Why are “Native” mascots/names harmful?

Below are a list of common arguments Native people who advocate for the elimination of Native Mascots/names face constantly.

Whats the big deal? It’s just football, its just a mascot, stop being so sensitive!

Native people are alive and represent nations and tribes within the colonized boundaries of the United States, in Canada, and Mexico. As Indigenous people we’ve been historically mis-represented through media, Hollywood, and popular culture because we were not supposed to survive genocide. Native people are rarely represented in the way we choose and America, the media, Hollywood and popular culture perpetuate stereotypes that Native people are savages, blood thirsty, that we all wear headdresses and that we are one homogenous group and people of the past. Many people need to understand that mascots are meant to be ridiculed, tortured, laughed at, and demonized. When you put a living ethnic group in that position, you open them up to ridicule and further manipulation. Native people have been victims long enough. We are done with that. Our culture isn’t a free market.

What are the harmful effects of Native mascots, nicknames, and Native themed mascots on Native youth?

The continued use of Native mascots, nicknames and Native themes in sports dehumanizes our image as real people. This creates harmful situations for our people, especially our youth. Studies conducted by psychologist Stephanie Freyberg shows stereotypes of Native people lower the self-esteem of Native Youth. (http://www.indianmascots.com/ex_15_-_fryberg_brown_v.pdf ) and (Davis-Delano, L.R., Gone, J.P., Fryberg, S.A., (2020). The psychosocial effects of Native American mascots: A comprehensive review of empirical research findings). In 2005, the American Psychological Association called for the immediate retirement of Native American mascots as this negatively affects our youth ( http://www.apa.org/pi/oema/resources/indian-mascots.aspx ).  Native mascots and nicknames harm Indigenous children and they should be retired. END OF STORY.

Native mascots honor Native people, if all Native mascots are gone, then people would forget Natives even exist. 

  1. The way Native mascots are used in sports and in schools overwhelmingly result in the perpetuation of Native stereotypes. Stereotyping Native people who represent over 570 federal recognized tribes in the U.S. alone does not represent the diverse sovereign Nations are. Native mascots/nicknames only allow non-Natives to see Indigenous people/Native people thru one lens, through historic monolithic symbols i.e., people of the past. Native people today represent rich cultures and are constantly trying to push past stereotypes and micro-aggressions in their everyday lives.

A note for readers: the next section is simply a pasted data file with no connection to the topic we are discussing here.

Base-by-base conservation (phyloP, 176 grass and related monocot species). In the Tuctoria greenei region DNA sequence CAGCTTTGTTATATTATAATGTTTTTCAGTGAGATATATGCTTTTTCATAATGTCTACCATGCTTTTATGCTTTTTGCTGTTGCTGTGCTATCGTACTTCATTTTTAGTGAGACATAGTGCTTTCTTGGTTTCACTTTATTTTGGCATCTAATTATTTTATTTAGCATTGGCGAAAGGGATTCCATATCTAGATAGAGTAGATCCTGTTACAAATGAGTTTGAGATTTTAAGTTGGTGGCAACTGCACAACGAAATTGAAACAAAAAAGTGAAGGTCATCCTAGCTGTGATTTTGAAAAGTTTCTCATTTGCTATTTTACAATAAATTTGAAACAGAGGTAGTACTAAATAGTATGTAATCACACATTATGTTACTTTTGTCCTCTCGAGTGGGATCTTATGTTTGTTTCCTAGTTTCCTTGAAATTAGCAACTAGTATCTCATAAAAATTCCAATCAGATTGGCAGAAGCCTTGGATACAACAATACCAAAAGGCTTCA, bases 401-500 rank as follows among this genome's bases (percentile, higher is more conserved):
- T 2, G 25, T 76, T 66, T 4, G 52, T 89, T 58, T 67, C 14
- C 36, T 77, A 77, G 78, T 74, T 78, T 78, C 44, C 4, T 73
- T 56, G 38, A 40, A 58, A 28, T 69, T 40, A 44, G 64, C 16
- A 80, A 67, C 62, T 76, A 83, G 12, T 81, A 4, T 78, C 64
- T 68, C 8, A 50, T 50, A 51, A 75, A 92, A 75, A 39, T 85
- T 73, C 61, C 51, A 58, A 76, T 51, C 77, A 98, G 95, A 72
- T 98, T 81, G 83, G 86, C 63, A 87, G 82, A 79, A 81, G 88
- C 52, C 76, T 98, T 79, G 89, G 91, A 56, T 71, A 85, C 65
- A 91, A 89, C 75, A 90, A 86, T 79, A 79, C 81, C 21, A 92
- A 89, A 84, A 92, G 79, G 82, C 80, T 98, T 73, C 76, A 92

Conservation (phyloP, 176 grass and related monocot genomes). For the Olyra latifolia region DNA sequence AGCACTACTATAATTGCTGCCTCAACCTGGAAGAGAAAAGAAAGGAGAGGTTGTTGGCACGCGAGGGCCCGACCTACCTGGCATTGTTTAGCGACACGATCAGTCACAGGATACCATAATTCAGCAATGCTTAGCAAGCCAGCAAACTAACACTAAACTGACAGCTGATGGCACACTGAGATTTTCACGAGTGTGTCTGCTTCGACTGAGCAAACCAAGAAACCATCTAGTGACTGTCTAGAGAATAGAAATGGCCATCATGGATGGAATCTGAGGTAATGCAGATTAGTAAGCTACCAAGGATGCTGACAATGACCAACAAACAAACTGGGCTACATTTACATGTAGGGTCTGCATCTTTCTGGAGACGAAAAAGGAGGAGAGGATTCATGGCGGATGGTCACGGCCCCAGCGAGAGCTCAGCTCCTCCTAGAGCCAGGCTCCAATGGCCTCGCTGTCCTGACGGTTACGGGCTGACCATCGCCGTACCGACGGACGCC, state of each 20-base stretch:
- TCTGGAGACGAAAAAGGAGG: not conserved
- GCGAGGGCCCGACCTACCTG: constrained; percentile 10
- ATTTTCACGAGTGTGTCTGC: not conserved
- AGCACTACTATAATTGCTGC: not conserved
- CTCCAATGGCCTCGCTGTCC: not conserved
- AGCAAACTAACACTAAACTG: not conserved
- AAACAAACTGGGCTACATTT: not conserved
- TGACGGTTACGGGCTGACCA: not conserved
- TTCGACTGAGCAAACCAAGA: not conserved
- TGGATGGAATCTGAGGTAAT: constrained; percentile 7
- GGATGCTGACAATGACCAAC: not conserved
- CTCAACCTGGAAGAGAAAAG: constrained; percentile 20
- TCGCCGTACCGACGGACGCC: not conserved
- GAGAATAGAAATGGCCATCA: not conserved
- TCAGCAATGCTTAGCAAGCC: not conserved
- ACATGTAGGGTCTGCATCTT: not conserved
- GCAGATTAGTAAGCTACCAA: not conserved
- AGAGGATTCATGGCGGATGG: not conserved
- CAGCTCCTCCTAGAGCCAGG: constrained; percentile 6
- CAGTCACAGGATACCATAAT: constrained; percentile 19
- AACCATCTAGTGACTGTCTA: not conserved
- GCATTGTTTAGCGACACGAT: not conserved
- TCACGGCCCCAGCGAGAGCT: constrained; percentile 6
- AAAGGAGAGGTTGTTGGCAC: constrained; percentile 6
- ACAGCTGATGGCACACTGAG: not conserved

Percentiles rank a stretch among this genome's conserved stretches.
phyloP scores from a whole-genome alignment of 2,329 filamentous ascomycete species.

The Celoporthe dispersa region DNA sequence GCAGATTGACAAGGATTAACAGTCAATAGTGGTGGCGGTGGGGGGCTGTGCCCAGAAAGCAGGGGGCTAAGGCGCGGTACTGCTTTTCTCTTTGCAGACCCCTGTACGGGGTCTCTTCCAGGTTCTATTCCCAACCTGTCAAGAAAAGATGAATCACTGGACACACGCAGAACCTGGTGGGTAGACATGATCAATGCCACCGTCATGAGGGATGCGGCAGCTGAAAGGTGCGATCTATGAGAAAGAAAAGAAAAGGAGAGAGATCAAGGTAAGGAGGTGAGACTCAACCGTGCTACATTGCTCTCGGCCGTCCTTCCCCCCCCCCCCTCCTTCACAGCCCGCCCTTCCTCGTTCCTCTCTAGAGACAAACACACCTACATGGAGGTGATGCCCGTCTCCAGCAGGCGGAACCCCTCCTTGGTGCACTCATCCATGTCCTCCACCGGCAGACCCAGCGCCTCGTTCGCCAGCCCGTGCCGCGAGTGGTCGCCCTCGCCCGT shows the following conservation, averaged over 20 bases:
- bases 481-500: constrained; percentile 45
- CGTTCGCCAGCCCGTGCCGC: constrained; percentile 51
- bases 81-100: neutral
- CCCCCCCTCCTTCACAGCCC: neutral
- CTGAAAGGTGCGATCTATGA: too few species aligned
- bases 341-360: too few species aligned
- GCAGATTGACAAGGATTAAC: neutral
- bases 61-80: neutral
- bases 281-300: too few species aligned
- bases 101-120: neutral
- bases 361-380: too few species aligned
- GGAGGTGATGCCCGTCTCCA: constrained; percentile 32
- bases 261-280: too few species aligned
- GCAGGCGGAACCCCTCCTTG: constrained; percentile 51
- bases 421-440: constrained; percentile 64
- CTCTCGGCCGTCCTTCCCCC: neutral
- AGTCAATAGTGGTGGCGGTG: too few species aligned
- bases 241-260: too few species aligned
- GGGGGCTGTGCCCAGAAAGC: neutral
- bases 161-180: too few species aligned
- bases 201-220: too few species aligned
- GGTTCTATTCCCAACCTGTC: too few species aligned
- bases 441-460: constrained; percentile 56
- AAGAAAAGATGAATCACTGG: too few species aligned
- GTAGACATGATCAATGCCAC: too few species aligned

2. You cannot force honor on Native people. Native people vehemently stated over and over again, throughout the decades that we do not feel honored. Social science research shows Native mascots harm Native youth further, Native people should be the ONLY people who can state what honors them. A majority have spoken and that is where the conversation ends.
  3. There are so many other ways to honor Native people. First, let’s talk about honoring treaties Native Nations signed with the U.S. Government. All treaties have been broken and Native people are constantly protecting their sovereignty in federal and state courts. We are constantly trying to get the U.S. government to live up to their treaty obligations but this hasn’t happened. It’s a constant struggle! Non-Natives can acknowledge this in every day life and when in politics and government, uphold these obligations. Non-Natives can also honor Native people by calling us by our own tribal affiliations. There are so many different tribes and many times Native people identify with multiple tribes. You can also honor us through our land. Every mile and inch of the land you are on in the U.S. is the original unceded territory of Native people. Learn whose land you are on and share with others. This does not mean you need to name streets or schools after Native people, this goes back to mascotting Native people. You also don’t need to take on this identity as your own. You have your own identity and culture, allow Native people to live and celebrate theirs as they please.
  4. Let’s be frank here, honoring is a simple excuse for wanting to keep your Native mascot which is probably racist AF. It’s a cover-up for the colonization of the Indigenous identity. Don’t you find it strange how Native people at many points in history were not able to be Native? Our hair was cut off and we were abused for speaking our own languages in boarding schools. We were forced off our land and forbidden from practicing our spiritual practices. Then it seems non-Native people took our identity as costumes (the romanticized identity of the “Plains Indians”) and commodified that identity for their own. Now non-Natives believe that is their identity. “It’s MY football team name!” “I’ve always been a r*dsk*n, my whole family has and nothing is going to change that”. Our identity was taken and now we are demeaned for speaking up about it. How backward and twisted is that? Native people are done debating whether or not Native mascots honor them or not, it’s racist, just stop.

Native mascots have been around for years, why are you complaining now?

More to come….

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